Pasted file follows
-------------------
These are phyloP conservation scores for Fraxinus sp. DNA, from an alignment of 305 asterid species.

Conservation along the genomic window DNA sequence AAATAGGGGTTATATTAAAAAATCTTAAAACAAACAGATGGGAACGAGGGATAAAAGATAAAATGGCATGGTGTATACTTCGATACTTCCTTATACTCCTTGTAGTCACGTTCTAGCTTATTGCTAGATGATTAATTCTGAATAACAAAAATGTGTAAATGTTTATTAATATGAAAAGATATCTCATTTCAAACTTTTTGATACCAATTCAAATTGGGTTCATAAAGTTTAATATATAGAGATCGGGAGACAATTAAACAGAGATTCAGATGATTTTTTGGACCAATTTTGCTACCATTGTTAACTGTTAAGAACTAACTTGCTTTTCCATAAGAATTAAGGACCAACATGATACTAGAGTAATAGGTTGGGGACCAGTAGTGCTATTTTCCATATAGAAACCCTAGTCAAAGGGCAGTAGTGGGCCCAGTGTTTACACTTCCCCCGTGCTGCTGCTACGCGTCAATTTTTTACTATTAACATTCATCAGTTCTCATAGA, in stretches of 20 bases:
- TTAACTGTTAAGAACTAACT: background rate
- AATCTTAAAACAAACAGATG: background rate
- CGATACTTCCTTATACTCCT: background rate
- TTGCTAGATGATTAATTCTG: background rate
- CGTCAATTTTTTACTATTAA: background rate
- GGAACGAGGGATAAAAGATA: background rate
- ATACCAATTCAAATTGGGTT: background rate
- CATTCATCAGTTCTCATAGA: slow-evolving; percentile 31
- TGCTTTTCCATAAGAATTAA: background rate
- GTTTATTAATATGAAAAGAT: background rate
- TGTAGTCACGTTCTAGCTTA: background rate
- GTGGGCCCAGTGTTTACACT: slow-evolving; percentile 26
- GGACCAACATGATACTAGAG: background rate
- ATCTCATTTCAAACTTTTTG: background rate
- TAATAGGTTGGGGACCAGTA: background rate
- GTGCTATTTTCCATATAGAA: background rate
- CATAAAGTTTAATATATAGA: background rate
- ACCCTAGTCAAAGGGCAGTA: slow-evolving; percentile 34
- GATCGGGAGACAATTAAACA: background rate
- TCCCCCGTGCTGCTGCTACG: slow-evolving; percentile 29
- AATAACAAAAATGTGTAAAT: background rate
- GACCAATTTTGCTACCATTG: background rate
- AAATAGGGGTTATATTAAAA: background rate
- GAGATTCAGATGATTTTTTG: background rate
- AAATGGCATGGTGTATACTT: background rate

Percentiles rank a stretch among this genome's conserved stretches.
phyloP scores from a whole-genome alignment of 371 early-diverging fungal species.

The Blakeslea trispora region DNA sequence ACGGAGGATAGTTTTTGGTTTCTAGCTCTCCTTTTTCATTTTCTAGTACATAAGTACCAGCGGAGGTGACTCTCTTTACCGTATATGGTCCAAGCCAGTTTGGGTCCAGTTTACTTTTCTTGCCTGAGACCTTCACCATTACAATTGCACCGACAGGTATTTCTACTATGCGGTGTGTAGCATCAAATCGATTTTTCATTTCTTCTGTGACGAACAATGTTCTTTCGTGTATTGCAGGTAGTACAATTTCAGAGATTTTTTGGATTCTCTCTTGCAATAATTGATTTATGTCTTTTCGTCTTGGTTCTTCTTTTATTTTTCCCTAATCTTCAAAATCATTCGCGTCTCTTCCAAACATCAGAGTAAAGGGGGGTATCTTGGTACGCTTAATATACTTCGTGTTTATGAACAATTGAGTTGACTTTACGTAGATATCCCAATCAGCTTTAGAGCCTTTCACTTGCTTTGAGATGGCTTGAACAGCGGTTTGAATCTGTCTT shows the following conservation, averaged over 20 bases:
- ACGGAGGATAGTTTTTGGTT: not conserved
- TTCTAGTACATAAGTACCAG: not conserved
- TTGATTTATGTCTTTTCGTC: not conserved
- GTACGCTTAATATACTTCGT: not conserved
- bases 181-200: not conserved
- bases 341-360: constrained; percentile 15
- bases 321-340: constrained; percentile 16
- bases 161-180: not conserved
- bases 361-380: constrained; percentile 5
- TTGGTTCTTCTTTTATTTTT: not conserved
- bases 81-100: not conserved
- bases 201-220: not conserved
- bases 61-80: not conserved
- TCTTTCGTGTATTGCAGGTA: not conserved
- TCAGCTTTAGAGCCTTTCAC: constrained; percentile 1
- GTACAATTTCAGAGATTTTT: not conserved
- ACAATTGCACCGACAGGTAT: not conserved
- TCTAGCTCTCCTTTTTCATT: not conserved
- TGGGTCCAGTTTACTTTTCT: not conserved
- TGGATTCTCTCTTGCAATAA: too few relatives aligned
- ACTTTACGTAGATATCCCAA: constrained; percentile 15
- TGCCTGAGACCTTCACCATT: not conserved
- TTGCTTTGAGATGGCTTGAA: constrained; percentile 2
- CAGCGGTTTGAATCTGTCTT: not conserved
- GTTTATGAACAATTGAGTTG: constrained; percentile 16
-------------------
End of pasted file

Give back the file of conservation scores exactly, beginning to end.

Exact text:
These are phyloP conservation scores for Fraxinus sp. DNA, from an alignment of 305 asterid species.

Conservation along the genomic window DNA sequence AAATAGGGGTTATATTAAAAAATCTTAAAACAAACAGATGGGAACGAGGGATAAAAGATAAAATGGCATGGTGTATACTTCGATACTTCCTTATACTCCTTGTAGTCACGTTCTAGCTTATTGCTAGATGATTAATTCTGAATAACAAAAATGTGTAAATGTTTATTAATATGAAAAGATATCTCATTTCAAACTTTTTGATACCAATTCAAATTGGGTTCATAAAGTTTAATATATAGAGATCGGGAGACAATTAAACAGAGATTCAGATGATTTTTTGGACCAATTTTGCTACCATTGTTAACTGTTAAGAACTAACTTGCTTTTCCATAAGAATTAAGGACCAACATGATACTAGAGTAATAGGTTGGGGACCAGTAGTGCTATTTTCCATATAGAAACCCTAGTCAAAGGGCAGTAGTGGGCCCAGTGTTTACACTTCCCCCGTGCTGCTGCTACGCGTCAATTTTTTACTATTAACATTCATCAGTTCTCATAGA, in stretches of 20 bases:
- TTAACTGTTAAGAACTAACT: background rate
- AATCTTAAAACAAACAGATG: background rate
- CGATACTTCCTTATACTCCT: background rate
- TTGCTAGATGATTAATTCTG: background rate
- CGTCAATTTTTTACTATTAA: background rate
- GGAACGAGGGATAAAAGATA: background rate
- ATACCAATTCAAATTGGGTT: background rate
- CATTCATCAGTTCTCATAGA: slow-evolving; percentile 31
- TGCTTTTCCATAAGAATTAA: background rate
- GTTTATTAATATGAAAAGAT: background rate
- TGTAGTCACGTTCTAGCTTA: background rate
- GTGGGCCCAGTGTTTACACT: slow-evolving; percentile 26
- GGACCAACATGATACTAGAG: background rate
- ATCTCATTTCAAACTTTTTG: background rate
- TAATAGGTTGGGGACCAGTA: background rate
- GTGCTATTTTCCATATAGAA: background rate
- CATAAAGTTTAATATATAGA: background rate
- ACCCTAGTCAAAGGGCAGTA: slow-evolving; percentile 34
- GATCGGGAGACAATTAAACA: background rate
- TCCCCCGTGCTGCTGCTACG: slow-evolving; percentile 29
- AATAACAAAAATGTGTAAAT: background rate
- GACCAATTTTGCTACCATTG: background rate
- AAATAGGGGTTATATTAAAA: background rate
- GAGATTCAGATGATTTTTTG: background rate
- AAATGGCATGGTGTATACTT: background rate

Percentiles rank a stretch among this genome's conserved stretches.
phyloP scores from a whole-genome alignment of 371 early-diverging fungal species.

The Blakeslea trispora region DNA sequence ACGGAGGATAGTTTTTGGTTTCTAGCTCTCCTTTTTCATTTTCTAGTACATAAGTACCAGCGGAGGTGACTCTCTTTACCGTATATGGTCCAAGCCAGTTTGGGTCCAGTTTACTTTTCTTGCCTGAGACCTTCACCATTACAATTGCACCGACAGGTATTTCTACTATGCGGTGTGTAGCATCAAATCGATTTTTCATTTCTTCTGTGACGAACAATGTTCTTTCGTGTATTGCAGGTAGTACAATTTCAGAGATTTTTTGGATTCTCTCTTGCAATAATTGATTTATGTCTTTTCGTCTTGGTTCTTCTTTTATTTTTCCCTAATCTTCAAAATCATTCGCGTCTCTTCCAAACATCAGAGTAAAGGGGGGTATCTTGGTACGCTTAATATACTTCGTGTTTATGAACAATTGAGTTGACTTTACGTAGATATCCCAATCAGCTTTAGAGCCTTTCACTTGCTTTGAGATGGCTTGAACAGCGGTTTGAATCTGTCTT shows the following conservation, averaged over 20 bases:
- ACGGAGGATAGTTTTTGGTT: not conserved
- TTCTAGTACATAAGTACCAG: not conserved
- TTGATTTATGTCTTTTCGTC: not conserved
- GTACGCTTAATATACTTCGT: not conserved
- bases 181-200: not conserved
- bases 341-360: constrained; percentile 15
- bases 321-340: constrained; percentile 16
- bases 161-180: not conserved
- bases 361-380: constrained; percentile 5
- TTGGTTCTTCTTTTATTTTT: not conserved
- bases 81-100: not conserved
- bases 201-220: not conserved
- bases 61-80: not conserved
- TCTTTCGTGTATTGCAGGTA: not conserved
- TCAGCTTTAGAGCCTTTCAC: constrained; percentile 1
- GTACAATTTCAGAGATTTTT: not conserved
- ACAATTGCACCGACAGGTAT: not conserved
- TCTAGCTCTCCTTTTTCATT: not conserved
- TGGGTCCAGTTTACTTTTCT: not conserved
- TGGATTCTCTCTTGCAATAA: too few relatives aligned
- ACTTTACGTAGATATCCCAA: constrained; percentile 15
- TGCCTGAGACCTTCACCATT: not conserved
- TTGCTTTGAGATGGCTTGAA: constrained; percentile 2
- CAGCGGTTTGAATCTGTCTT: not conserved
- GTTTATGAACAATTGAGTTG: constrained; percentile 16